Here’s what you need to know about these mites:

  • Prostigmata soil mites are tiny, fast, and have very long antennae
  • Some are carnivorous.
  • They use their antenna as “feelers” to hunt, find water, and move about.
  • They are brownish to pale cream in color.
  • Some are omnivorous, feeding on fungi and insects alike.
  • They are not harmful to your potting plants.
  • Some are parasitic, especially with honeybees.

Prostigmata soil mites are more predominant than Mesostigmata. If you see one of them in your garden that has very large and long antennae, which it uses to feel like a blind person with a walking stick, you have probably found a Prostigmata soil mite. 


The Astigmata soil mite is the least common mite when it comes to gardening insect identification. The odds of you having any Astigmata are slim, and none, however, it is possible. The Astigmata typically has a large, bloated, round body.

If anything, it strongly resembles a tick that is completely engorged and is at its full capacity. Like the other soil mites on this list, they are incredibly tiny and will be difficult to see without any kind of visual aid.

Since most of them are brown, it will be even more difficult to see against the dark backdrop of soil. They do not act differently or separate themselves from the other mites in behavior. There are some that are omnivorous, feeding on fungi and other smaller insects.

Other Astigmata focuses solely on predation, hunting down, and consuming other insects in your garden or around your potted plants. Some of the Astigmata mites are more dangerous than others in that they are parasitic to mammals.

They prefer hair follicles, so they are not much of a threat to humans. However, they would be more than happy to jump on your pet dog or cat and feed off of them.

The parasitic Astigmata are a subset, and not all of the Astigmata soil mites are parasitic. The parasitic nature of a small subset of Astigmata soil mites makes sense because dust mites and other harmful and invasive insect species fall under this umbrella.

If you have compost in your garden, it will be far more attractive to Astigmata soil mites, as they love high levels of nitrogen and the byproducts of decomposition in organic materials. You are more likely to draw them if you use a lot of compost, but that’s not to say you won’t get others as well. 

Astigmata soil mites are not often associated with soil. In fact, soil alone will rarely ever be inhabited by these mites. It’s almost always the compost that draws them in.

Let’s look at the most important information about these mites:

  • Astigmata soil mites prefer the decaying organic matter and high levels of nitrates found in compost.
  • They have large, bulbous bodies.
  • They are usually brownish in color.
  • They can be carnivorous, omnivorous, or focus almost solely on fungi.
  • Some Astigmata mites are parasitic and prefer mammals.
  • They are very tiny.
  • Dust mites are part of the Astigmata soil mites group.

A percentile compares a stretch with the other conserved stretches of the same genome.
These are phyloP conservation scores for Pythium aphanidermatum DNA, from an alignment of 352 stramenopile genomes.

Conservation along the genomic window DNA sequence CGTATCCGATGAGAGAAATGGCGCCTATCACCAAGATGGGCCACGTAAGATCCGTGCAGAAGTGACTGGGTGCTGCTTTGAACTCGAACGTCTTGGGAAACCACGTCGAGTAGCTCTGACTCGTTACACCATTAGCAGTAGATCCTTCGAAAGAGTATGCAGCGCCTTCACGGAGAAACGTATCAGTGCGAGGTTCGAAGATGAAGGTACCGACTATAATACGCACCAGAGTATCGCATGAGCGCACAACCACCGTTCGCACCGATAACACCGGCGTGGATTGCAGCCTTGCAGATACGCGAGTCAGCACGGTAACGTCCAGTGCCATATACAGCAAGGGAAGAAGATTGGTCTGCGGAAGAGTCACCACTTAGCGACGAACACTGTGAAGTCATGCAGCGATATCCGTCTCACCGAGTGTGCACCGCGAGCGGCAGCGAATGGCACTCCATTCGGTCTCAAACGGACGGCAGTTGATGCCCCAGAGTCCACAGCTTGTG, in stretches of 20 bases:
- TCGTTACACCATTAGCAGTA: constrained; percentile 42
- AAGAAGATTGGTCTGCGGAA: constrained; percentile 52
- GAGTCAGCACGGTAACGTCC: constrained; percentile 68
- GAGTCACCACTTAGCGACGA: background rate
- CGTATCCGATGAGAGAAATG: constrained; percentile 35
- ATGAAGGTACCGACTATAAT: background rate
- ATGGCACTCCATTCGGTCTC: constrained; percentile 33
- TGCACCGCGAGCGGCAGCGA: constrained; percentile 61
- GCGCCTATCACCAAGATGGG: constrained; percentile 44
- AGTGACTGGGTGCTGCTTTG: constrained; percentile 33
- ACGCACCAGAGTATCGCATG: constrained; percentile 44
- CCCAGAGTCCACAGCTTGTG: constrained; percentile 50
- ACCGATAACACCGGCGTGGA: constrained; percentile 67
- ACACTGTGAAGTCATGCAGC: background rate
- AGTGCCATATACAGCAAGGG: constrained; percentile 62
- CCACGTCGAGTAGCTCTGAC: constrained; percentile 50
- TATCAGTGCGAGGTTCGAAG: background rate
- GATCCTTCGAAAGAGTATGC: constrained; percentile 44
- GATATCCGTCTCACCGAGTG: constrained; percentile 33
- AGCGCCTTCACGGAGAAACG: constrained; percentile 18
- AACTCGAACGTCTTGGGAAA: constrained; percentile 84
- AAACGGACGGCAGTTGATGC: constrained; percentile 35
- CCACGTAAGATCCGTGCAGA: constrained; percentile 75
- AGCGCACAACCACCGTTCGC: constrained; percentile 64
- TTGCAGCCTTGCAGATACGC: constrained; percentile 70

Of the four categories and 80,000 species of soil mites on our list, almost no information is generated regarding Gasamid soil mites. It’s almost as if this subset of soil mites simply doesn’t exist. 

However, they are real, and they are very similar in their habits to that of the Mesostigmata soil mites. They are only about 0.01 inches (0.3 mm) in size and are generally brown with a more rounded body that resembles a head attached to an exaggerated mushroom cap.

Like the other soil mites on this list, Gasamid soil mites aren’t very picky, with some focusing on fungi, and others on predation, but none of the Gasamid are parasitic. They are the longest-lived of the soil mites, lasting up to two years. 

They’re very good at aiding in the breakdown of organic material in the garden, and you may want to keep them around if you tend to use a lot of compost in your gardening routines. 

Let’s review a few key facts about them:

  • Gasamid mites are non-parasitic.
  • They have bulbous, mushroom-shaped bodies with small heads.
  • They’re generally brownish in color.
  • They are a tremendous aid in the breakdown of the organic material in compost.
  • They can live up to two years.
  • They’re roughly 0.01 inches (0.3 mm )in size.
  • They’re omnivorous.

Final Thoughts

Identifying soil mites in your garden or in your potted plants will always be a difficult task, mostly because of the enormous volume of soil mites out there. There are also many soil mites that fall into the four different categories, so you will always have to stay on your toes when attempting to identify them.

Alexander Picot

Alexander Picot is the founder of TheGrowingLeaf.com and its lead content writer. He created the website in 2022 as a resource for horticulture lovers and beginners alike, compiling all the gardening tips he discovered over the years. Alex has a passion for caring for plants, turning backyards into feel-good places, and sharing his knowledge with the rest of the world.